Етнокултурне зоне – Ethnocultural Zones

Part of the intent of this blog is to help educate those people with an interest in folklore or some aspect of Balkan heritage and tradition. It’s interesting how enduring that idea of heritage can be. Thinking back to high school, where we had a decent sized Slavic population, we could rattle off not only one another’s ethnicities but also their origins, geographically. For example, just among my Serbian friends, I knew Jelena was ‘from’ Strmica, Neda was from Vrbnik, Željko from Bosanska Kostajnica, Dara from Josipdol,  etc etc – but, we were all born in Hamilton. That connection to a place our parents came from was somehow present in us, whether or not we had even ever visited it. Moreover, we knew it accounted for differences in our vocabulary, what our mothers cooked at home – all of those things that we came to know as distinct for ‘our’ regions.

This passing knowledge was actually hinting at something bigger that ethnologists already knew, and we (at that age) had yet to discover. If you look at the Balkans, you can see patterns of similarity or unity of culture. You can find, for example, isoglosses – borders between dialects; you can see where, in the big picture of Serbian and Croatian language, the words for “what” are što/šta, ča, or kaj; where the architecture of homes tends to be similar, and where the costumes are similar. These areas of commonality are sometimes bigger or broader than geographic or historic divisions, and sometimes very nuanced within themselves. They are called ethnocultural zones.

Within each of these zones, a variety of factors – historic, religious, environmental – have influenced the material (pottery, costumes, decorative arts) and non-material culture (songs, folk tales, dances, folk beliefs) to develop in similar ways. Now, there are a variety of ways to divide up the Balkans into these zones, and like anything else in the Balkans, ethnographers will insist that one or another way is the right one. Moreover, the zones change or shift when you look at some specific aspects; hence, we can identify an overall ethnocultural zone, but find that within it, two ethnochoreological zones (zones of commonality of dance forms) meet or overlap.

I’m going to try, over the course of a number of posts, to address the general ethnographic traits of those parts of the Balkans where there is or has been a Serbian population over the centuries. The first to really try to categorize Serbian traditional culture was Serbian anthropologist Jovan Cvijić. His captial work, The Balkan Peninsula and the South Slavic Lands (Balkansko poluostrvo i južnoslovenske zemlje), in which he discusses what he terms cultural belts (kulturni pojasi) is still a standard for students of Balkan anthropology and ethnology. Cvijićs zones generally coincide with the ones outlined by the noted Croatian ethnographer, Milovan Gavazzi, in his work, The Origins and Fates of Folk Traditions (Vrela i sudbine narodnih tradicija). These zones often follow geographic landmarks or divisions (i.e. the Alpine Zone, the Adriatic Zone) and traverse national borders (i.e. the Šop Zone, or Šopluk).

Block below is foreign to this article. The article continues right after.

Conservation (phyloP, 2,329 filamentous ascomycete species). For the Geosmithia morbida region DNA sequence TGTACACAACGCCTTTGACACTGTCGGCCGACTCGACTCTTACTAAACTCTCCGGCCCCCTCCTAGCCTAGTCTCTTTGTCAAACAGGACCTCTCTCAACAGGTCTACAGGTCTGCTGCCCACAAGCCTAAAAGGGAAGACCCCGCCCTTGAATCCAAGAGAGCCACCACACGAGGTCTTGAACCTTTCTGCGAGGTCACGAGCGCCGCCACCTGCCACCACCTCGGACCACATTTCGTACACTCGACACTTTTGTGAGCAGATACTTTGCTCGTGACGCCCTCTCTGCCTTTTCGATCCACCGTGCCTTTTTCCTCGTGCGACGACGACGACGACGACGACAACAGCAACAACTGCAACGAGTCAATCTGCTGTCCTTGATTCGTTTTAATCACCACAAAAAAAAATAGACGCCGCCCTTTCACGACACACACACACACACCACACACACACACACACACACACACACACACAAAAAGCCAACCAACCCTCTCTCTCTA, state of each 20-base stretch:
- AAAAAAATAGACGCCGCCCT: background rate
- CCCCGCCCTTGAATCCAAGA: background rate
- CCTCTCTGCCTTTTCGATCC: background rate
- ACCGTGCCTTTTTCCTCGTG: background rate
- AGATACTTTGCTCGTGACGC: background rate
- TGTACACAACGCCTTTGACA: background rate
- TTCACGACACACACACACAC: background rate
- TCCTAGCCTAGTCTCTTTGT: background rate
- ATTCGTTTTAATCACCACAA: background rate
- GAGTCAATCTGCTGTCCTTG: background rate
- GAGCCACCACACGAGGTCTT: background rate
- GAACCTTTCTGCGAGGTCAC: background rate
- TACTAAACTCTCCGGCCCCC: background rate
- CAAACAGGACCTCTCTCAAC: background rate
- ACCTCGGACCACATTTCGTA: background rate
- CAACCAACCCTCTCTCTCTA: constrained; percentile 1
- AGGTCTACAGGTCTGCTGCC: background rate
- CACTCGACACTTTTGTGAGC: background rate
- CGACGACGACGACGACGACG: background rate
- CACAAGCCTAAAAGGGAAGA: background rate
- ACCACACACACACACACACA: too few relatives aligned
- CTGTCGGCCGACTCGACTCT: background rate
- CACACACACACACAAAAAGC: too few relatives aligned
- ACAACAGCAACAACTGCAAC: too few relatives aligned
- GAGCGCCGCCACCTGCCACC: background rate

I’ve found that, when it comes to costume, there are different considerations to keep in mind, as compared to using the zones for other aspects of material culture. I’ve produced several maps over the years, and these two, I believe, are a good representation of how to classify Serbian folk costumes:

 

Ethnocultural Zones based on Gavazzi: 1. Alpine 2. Adriatic 3. Pannonian 4. 5.
Ethnocultural Zones based on Gavazzi: 1. Alpine 2. Adriatic 3. Pannonian 4. Dinaric with a. Central Bosnian Variant  5. Central Balkan with four variants: a. Morava b. Šop c. Kosovo/South Morava d. Vardar
Ethnocultural zones for costumes, based on Cvijić: 1. Pannonian 2. Adriatic 3. Dinaric 4. Morava 5. Šop 6. Kosovo South Morava 7. Vardar
Ethnocultural zones for costumes, based on Cvijić: 1. Pannonian 2. Adriatic 3. Dinaric 4. Morava 5. Šop 6. Kosovo South Morava 7. Vardar

It should be noted that both Gavazzi and Cvijić analyzed the entire Balkan peninsula, including all of its South Slav cultures. My maps generally cover the areas where Serbs live, but would also apply to Croatian costumes (Adriatic, Pannonian, Dinaric) Slovene (Alpine) and Bulgaro-Macedonian (Šop, Vardar).

I’ve also made an interactive map using the online tool Thinglink (highly recommend it to anyone in teaching!). This map has interactive links to videos or audio files that will give you a good introduction to the diversity of Serbian traditional culture. Red tags represent traditionally Serb-inhabited areas; Black tags are for Urban culture among Serbs; Blue tags are for diaspora enclaves, areas where Serbs are a minority living among others. You can access the Zones of Serbian Traditional Culture here.

As the blog evolves, I hope to dedicate posts to each of the zones individually.

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Access the interactive map on Thinglink.